(Left to right): undeclared freshman Joshua Zhang, junior linguistics major Tabatha Ernst, freshman psychology major Benjamin Oursler. (Julia Keane/Bloc Photographer)
(Left to right): undeclared freshman Joshua Zhang, junior linguistics major Tabatha Ernst, freshman psychology major Benjamin Oursler. (Julia Keane/Bloc Photographer)

“I don’t know, I guess people are forced into it, so they themselves don’t really want to celebrate it. But their girlfriends want them to. And for the people that say Valentine’s Day should be everyday, it’s too expensive.”  – Joshua Zhang,  freshman, undeclared

“I look at it as an annual reminder to start my cat collection for when I die alone. It’s singles awareness day.” – Tabatha Ernst, junior linguistics major

“It’s just a hallmark holiday.” – Benjamin Oursler, freshman psychology major

Sarah Zuech, freshman, undecided. (Julia Keane/Bloc Photographer)
Sarah Zuech, freshman, undeclared. (Julia Keane/Bloc Photographer)

“I think like everything else, it’s become a commercial holiday. But if you escape all that, the idea that you’re taking a day to celebrate love and togetherness is a really nice notion. I haven’t spent a Valentine’s Day with my boyfriend yet, but I’m looking forward to it.” – Sarah Zuech, freshman, undeclared

Marissa Buccafusco, senior, economics and Italian double major (left) and Maria LaVerghetta, senior, history and Italian double major. (Julia Keane/Bloc Photographer)
Marissa Buccafusco, senior, economics and Italian double major (left) and Maria LaVerghetta, senior, history and Italian double major. (Julia Keane/Bloc Photographer)

“I’m pretty indifferent about it, honestly. I mean I’m single but I’m not cynical about it. I’m doing ‘Galentine’s Day’ this year with my friends, so we’re all probably going to drink wine and watch Rom-Coms. I think I was in Amsterdam last year, in the red light district, so that was an interesting Valentine’s Day experience.” – Marissa Buccafusco, senior, economics and Italian double major

“I’m not the kind of person to mope around, but I’m not going to despise people who actually have Valentine’s plans. I actually have a boyfriend this year, but I’ve had those times where I’ve been single with my friends. We were actually together in Rome last semester and my one friend and I, we went to this restaurant and it was just her and I out to dinner and everyone thought we were a couple. It was a very small town and they were a little bit less accepting of that, so they kept looking over at us, but we ate it up and just pretended we were a couple.” – Maria LaVerghetta, senior, history and Italian double major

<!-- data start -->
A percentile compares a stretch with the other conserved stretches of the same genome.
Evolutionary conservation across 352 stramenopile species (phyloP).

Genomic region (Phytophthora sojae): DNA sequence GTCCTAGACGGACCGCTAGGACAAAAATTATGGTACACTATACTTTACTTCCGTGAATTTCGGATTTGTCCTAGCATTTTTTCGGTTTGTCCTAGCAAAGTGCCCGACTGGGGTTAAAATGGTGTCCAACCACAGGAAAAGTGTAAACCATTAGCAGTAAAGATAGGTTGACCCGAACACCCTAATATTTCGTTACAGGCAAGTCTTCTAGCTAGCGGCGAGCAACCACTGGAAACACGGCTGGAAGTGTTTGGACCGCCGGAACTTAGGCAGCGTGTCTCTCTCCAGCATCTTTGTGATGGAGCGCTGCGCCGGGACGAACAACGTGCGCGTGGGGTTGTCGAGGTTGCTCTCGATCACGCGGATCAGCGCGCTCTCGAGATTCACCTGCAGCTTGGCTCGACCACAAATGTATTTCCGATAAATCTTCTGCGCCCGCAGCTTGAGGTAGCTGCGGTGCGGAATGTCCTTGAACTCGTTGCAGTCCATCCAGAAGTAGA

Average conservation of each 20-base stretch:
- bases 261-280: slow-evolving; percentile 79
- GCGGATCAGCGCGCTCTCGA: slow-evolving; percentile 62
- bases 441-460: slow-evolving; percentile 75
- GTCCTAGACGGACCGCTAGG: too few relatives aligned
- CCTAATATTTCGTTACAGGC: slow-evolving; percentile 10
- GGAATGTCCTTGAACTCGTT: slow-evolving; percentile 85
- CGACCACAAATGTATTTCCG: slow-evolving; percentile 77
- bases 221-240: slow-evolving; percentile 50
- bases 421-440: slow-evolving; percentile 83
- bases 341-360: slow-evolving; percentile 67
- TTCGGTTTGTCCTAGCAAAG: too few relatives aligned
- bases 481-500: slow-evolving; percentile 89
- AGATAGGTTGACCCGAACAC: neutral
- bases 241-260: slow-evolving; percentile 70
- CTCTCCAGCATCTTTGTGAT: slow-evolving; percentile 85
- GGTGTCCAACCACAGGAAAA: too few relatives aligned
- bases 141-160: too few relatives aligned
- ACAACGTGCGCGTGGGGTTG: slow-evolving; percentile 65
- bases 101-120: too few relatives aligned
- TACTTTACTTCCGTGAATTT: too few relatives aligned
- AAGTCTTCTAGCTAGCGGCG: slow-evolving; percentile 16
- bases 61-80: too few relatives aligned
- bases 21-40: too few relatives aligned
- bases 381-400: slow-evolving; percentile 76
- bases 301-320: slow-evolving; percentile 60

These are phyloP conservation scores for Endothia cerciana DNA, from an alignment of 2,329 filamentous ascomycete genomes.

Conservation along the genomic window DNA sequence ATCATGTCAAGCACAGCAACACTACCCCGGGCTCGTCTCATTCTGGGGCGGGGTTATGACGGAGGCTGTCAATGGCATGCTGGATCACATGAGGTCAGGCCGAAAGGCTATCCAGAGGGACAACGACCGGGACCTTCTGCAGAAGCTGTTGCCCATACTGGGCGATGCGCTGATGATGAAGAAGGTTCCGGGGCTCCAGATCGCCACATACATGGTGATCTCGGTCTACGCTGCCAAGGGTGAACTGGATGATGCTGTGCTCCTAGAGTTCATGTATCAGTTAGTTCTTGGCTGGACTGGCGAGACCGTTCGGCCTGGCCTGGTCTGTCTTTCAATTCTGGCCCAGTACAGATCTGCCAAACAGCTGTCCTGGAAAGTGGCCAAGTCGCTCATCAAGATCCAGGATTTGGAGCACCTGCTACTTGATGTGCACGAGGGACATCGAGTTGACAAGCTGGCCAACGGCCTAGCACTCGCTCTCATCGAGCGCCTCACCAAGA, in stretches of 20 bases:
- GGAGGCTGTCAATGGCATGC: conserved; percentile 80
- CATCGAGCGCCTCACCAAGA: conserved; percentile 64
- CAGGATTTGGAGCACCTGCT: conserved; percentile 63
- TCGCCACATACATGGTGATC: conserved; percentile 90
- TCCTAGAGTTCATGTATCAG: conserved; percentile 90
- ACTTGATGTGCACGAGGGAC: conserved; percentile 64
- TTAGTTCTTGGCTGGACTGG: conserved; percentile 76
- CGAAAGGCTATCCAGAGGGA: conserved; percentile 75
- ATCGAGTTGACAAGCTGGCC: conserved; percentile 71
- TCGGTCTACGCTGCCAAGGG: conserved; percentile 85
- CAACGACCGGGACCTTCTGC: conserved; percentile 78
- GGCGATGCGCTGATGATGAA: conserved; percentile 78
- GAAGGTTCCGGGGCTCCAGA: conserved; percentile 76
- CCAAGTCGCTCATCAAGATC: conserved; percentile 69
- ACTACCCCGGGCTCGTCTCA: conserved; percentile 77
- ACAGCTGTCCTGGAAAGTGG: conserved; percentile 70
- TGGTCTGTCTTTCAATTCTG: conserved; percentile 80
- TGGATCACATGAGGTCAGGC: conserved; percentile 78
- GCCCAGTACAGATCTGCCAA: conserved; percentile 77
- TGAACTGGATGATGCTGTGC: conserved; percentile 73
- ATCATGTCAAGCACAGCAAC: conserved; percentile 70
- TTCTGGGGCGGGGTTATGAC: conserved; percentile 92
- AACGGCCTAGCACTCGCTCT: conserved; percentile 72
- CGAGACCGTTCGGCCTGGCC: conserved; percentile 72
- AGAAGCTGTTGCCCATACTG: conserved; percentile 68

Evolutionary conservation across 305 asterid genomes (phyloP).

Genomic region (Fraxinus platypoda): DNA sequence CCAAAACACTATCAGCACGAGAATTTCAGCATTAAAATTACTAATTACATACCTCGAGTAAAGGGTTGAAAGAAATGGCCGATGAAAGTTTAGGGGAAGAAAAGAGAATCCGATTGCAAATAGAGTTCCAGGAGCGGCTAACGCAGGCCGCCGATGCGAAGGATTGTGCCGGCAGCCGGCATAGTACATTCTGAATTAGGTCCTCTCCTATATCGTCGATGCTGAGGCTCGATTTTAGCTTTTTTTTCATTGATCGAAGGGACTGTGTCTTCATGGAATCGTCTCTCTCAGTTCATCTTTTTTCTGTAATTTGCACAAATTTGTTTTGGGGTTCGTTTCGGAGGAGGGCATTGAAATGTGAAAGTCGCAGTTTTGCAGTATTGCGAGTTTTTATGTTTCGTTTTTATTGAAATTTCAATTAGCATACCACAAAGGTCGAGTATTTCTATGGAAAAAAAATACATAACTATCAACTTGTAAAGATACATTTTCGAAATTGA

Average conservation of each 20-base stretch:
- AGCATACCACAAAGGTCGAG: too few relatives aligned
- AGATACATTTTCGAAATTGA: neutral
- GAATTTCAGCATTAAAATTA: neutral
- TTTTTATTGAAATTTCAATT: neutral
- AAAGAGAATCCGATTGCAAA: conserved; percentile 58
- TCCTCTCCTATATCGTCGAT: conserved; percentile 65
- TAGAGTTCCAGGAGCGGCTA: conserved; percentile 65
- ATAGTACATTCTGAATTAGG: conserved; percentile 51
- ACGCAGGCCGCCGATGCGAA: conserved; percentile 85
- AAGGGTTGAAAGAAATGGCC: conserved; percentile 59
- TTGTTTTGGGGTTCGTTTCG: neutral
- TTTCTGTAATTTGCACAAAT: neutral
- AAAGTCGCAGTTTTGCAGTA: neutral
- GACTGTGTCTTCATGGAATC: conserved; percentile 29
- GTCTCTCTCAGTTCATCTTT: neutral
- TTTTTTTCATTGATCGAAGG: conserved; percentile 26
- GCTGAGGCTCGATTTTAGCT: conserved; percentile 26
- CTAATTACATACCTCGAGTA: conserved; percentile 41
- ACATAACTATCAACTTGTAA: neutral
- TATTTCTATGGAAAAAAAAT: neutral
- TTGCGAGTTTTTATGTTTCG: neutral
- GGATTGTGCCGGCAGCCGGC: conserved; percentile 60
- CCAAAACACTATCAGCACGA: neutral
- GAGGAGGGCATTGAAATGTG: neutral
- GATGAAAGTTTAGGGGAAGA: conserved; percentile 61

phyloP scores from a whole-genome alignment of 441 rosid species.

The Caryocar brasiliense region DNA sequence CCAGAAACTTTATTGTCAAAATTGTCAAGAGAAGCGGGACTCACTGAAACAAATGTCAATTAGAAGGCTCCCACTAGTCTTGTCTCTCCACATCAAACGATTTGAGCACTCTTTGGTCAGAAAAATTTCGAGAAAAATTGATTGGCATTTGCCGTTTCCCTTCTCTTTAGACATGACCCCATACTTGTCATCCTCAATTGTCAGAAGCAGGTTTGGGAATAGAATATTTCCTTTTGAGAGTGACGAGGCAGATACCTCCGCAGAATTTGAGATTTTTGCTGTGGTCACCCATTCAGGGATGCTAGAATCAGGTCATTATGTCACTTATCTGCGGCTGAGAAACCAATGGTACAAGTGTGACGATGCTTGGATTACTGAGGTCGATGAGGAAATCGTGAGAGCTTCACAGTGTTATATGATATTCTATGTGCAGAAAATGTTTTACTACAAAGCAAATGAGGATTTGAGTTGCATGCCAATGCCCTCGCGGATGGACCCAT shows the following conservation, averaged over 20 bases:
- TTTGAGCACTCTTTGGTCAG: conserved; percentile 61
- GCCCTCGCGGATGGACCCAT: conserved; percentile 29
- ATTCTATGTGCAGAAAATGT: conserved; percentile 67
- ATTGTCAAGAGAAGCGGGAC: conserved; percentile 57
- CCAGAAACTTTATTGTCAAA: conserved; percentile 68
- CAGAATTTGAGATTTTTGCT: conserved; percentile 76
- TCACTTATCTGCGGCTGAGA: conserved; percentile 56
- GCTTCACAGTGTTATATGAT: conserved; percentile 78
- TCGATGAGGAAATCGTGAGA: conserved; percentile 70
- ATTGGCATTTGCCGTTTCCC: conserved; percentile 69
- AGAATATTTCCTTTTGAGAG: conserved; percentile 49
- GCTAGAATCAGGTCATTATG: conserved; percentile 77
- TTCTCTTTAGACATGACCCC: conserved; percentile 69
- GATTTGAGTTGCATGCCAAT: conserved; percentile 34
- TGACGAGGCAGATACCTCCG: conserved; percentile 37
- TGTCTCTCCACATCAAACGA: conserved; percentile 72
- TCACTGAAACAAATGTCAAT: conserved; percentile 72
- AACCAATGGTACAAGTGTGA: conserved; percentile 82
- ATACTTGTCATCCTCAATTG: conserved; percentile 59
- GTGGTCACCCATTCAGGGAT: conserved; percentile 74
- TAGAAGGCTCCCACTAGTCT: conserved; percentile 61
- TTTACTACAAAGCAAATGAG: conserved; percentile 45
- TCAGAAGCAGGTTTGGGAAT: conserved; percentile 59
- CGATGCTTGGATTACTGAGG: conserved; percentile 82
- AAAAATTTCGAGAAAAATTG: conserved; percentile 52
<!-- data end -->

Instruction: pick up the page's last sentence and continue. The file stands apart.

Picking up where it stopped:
Aileen Amador, sophomore, public health science, pre-med. (Julia Keane/Bloc Photographer)
Aileen Amador, sophomore, public health science, pre-med. (Julia Keane/Bloc Photographer)

“I think it’s cute, but I’ve been to anti-Valentine’s Day parties. I’ve had a wide range of experiences. I’ve never had a date on Valentine’s Day, but I think that Valentine’s Day should be everyday when you’re in a relationship. You should always get someone flowers and chocolates and make them feel super loved, it shouldn’t have to be a holiday. But for people who aren’t in relationships, I think it’s the perfect excuse to give someone a flower or tell them that you feel about them a certain way, especially on Valentine’s Day.” – Aileen Amador, sophomore, public health science, pre-med

Zack Rosen, sophomore, finance. (Julia Keane/Bloc Photographer)
Zack Rosen, sophomore, finance. (Julia Keane/Bloc Photographer)

“I kind of like it – I’m cheesy. I think it’s a good idea, but I think it’s kind of lost it’s purpose. Obviously it was originally intended for love and marriage and all that stuff, but I feel like now it’s not as sincere. But I like it because it brings people together, especially when people are having a rough patch. It’s a good time for them to get back together and be cheesy.” Zack Rosen, sophomore, finance

Zack Kelleher, junior, psychology. (Julia Keane/Bloc Photographer)
Zack Kelleher, junior, psychology. (Julia Keane/Bloc Photographer)

“Valentine’s Day is just a capitalistic holiday that preys on the emotions and feelings of sensitive romantics. You shouldn’t need a reminder every year to tell your significant other that you love them, you should just be able to do that whenever you want. And when you’re alone it kind of excludes you. Like what are you supposed to do on Valentine’s Day, get drunk and watch Netflix by yourself?” – Zack Kelleher, junior, psychology

writersblocheadshots08Julia Keane is a sophomore environmental science and policy major and can be reached at julia@ckweb.com.

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